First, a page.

Friday, September 7, 2018

Press Release: Fortify Rights

U.N. Security Council: Refer Myanmar to the International Criminal Court


Historic decision grants court jurisdiction over forced deportation

(WASHINGTON D.C. and YANGON, September 7, 2018)—The United Nations Security Council should refer the situation in Myanmar to the International Criminal Court (ICC) to investigate the full spectrum of atrocity crimes in Myanmar, Fortify Rights said today. In a historic decision, the ICC yesterday granted the Prosecutor jurisdiction to investigate and possibly prosecute the crime against humanity of deportation of Rohingya to Bangladesh as well as persecution and other inhumane acts. 
“The court’s decision is monumental, but this is just a first step,” said Matthew Smith, Chief Executive Officer at Fortify Rights. “This decision should inspire more international action, not less. An ICC referral from the Security Council now would enable the court to investigate the full spectrum of atrocities against Rohingya, Kachin, Shan, and others.”
The United States is currently the chair of the 15-member U.N. Security Council. Nine member states would need to vote in favor of a resolution to refer the situation in Myanmar to the ICC. Any of the five permanent members—the U.S., the U.K., China, Russia, and France—could veto such action.

Newly arrived Rohingya refugees walk to the nearest refugee reception point in the coastal village of Shamlapur in Cox's Bazar District, Bangladesh. Myanmar Army-led attacks forced more than 700,000 Rohingya to flee to Bangladesh beginning in August 2017. Patrick Brown © Panos/UNICEF 2018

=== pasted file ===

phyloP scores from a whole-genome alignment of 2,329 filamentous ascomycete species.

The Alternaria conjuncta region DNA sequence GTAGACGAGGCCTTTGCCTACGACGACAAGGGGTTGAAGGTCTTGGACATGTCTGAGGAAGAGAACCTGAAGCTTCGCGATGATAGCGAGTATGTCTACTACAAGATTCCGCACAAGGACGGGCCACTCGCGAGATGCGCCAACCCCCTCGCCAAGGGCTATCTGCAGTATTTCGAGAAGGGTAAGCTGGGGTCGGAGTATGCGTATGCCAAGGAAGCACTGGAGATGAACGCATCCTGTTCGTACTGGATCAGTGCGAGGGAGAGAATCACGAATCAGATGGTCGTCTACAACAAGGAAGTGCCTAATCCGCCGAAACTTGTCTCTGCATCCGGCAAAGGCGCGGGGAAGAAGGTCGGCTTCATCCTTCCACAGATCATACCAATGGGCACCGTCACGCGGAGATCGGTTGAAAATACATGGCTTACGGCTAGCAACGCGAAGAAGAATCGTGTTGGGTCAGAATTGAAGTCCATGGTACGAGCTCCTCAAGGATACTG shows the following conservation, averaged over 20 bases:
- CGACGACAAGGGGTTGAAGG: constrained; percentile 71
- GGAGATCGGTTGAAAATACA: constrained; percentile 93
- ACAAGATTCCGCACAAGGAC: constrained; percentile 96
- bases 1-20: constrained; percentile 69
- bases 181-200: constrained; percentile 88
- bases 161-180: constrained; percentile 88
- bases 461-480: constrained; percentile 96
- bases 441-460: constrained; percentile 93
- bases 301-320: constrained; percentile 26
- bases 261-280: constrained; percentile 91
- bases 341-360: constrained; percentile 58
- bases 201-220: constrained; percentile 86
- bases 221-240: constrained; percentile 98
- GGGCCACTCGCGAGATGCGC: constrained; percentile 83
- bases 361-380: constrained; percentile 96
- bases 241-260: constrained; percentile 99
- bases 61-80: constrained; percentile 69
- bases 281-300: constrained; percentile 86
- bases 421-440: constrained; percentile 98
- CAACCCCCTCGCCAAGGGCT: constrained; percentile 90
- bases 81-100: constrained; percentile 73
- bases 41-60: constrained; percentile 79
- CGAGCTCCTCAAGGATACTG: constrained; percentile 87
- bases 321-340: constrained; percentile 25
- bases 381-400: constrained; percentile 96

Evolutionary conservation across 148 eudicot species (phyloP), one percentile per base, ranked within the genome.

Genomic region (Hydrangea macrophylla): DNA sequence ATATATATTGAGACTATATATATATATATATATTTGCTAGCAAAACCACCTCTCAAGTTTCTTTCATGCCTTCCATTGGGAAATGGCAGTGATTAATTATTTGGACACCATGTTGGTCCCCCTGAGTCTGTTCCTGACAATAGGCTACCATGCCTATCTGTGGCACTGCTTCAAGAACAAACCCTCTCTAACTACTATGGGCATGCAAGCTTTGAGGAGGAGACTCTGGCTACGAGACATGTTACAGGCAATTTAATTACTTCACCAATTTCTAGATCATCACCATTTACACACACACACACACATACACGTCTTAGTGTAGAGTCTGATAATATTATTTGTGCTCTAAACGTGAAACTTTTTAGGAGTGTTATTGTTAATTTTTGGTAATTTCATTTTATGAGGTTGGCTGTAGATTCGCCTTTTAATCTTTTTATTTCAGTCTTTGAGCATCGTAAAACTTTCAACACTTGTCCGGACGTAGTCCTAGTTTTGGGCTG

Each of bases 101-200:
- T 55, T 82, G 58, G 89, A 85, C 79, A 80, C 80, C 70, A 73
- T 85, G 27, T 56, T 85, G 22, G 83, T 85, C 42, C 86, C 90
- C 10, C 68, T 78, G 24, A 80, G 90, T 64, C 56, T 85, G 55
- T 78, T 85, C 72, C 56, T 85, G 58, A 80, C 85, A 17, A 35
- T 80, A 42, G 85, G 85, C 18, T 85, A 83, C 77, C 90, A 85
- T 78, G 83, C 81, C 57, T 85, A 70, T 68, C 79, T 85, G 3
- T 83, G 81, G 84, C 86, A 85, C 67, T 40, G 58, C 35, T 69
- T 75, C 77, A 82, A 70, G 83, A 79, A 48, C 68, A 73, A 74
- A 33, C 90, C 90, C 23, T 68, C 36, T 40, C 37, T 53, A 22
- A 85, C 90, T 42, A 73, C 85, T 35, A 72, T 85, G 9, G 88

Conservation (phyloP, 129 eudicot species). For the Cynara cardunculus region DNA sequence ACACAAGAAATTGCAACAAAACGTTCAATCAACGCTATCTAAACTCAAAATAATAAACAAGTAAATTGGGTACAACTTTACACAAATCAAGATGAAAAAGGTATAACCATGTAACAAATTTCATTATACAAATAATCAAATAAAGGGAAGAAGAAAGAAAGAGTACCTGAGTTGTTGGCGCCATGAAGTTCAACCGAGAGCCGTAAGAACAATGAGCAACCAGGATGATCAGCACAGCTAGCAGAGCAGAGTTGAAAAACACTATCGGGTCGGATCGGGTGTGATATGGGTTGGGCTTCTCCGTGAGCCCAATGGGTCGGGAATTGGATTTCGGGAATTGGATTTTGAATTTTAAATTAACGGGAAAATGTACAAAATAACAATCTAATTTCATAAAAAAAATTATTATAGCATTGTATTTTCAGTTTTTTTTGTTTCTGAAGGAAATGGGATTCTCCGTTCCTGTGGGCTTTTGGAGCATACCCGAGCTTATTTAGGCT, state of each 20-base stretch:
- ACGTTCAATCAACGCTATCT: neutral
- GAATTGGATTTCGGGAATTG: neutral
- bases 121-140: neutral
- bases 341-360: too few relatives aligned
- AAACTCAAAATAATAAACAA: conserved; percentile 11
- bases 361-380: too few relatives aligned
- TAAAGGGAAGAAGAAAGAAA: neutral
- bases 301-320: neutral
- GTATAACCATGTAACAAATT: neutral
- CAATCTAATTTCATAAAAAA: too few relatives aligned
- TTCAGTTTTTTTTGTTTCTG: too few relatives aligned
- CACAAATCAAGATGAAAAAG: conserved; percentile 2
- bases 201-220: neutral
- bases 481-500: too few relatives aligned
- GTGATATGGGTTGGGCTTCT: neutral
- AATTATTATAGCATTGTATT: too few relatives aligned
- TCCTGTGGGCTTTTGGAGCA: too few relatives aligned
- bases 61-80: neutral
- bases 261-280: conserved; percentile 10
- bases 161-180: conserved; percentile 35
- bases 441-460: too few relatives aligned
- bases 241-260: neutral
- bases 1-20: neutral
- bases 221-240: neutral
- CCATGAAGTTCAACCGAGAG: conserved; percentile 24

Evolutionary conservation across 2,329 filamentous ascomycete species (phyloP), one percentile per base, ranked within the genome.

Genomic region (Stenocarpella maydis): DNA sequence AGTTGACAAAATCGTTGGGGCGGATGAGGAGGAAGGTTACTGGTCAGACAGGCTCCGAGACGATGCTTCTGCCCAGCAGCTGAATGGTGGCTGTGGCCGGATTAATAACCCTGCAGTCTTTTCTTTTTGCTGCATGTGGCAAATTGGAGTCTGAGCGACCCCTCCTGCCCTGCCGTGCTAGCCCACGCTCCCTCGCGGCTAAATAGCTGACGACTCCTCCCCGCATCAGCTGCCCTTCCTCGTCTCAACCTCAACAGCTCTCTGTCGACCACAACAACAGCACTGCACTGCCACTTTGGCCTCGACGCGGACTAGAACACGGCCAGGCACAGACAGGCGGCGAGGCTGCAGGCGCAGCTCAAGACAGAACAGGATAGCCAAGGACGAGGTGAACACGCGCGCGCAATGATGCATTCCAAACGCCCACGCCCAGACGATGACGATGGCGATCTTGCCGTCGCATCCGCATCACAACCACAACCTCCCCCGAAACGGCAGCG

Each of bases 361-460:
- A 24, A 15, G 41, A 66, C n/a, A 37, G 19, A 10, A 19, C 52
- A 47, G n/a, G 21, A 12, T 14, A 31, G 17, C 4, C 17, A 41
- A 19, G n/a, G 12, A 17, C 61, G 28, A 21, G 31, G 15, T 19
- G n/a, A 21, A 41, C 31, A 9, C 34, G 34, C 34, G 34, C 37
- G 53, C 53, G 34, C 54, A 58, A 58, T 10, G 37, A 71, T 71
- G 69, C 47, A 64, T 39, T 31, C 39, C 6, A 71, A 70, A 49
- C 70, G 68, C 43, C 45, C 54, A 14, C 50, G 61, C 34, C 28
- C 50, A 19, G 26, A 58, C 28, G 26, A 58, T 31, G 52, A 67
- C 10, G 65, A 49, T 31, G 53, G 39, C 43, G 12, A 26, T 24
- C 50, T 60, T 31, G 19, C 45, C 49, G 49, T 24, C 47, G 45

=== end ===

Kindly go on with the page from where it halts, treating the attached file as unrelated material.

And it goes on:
On April 9, the Office of the Prosecutor at the ICC requested jurisdiction to investigate and possibly prosecute the crime of deportation of Rohingya from Myanmar to Bangladesh. Bangladesh is a state party to the ICC; Myanmar is not. On September 6, the Pre-Trial Chamber granted the court jurisdiction “over the alleged deportation of members of the Rohingya people from Myanmar to Bangladesh” as well as “other crimes within the jurisdiction of the Court,” including persecution and other inhumane acts against Rohingya.

The Pre-Trial Chamber’s decision will enable the Chief Prosecutor to begin an investigation and possible prosecution of the crime against humanity of forced deportation of Rohingya to Bangladesh. This is the first time the court is exercising jurisdiction over crimes involving Myanmar.

Under Article 7 of the Rome Statute, a crime against humanity is committed when one or more prohibited criminal acts enumerated by the Statute are “committed as a part of a widespread or systematic attack directed against any civilian population, with knowledge of the attack.” The crime of deportation or forcible transfer occurs when persons are moved from an area where they are lawfully present by expulsion or other coercive acts, and the transfer is impermissible under international law. Deportation refers to movement from one country to another, whereas forcible transfer encompasses transfers within one country.

Stranded on the Myanmar border for up to three weeks, Rohingya refugees cross the Naf River into Bangladesh—a five to seven-hour-long journey—on makeshift rafts made of bamboo, tarp, and empty palm-oil cans. Patrick Brown © Panos/ UNICEF 2018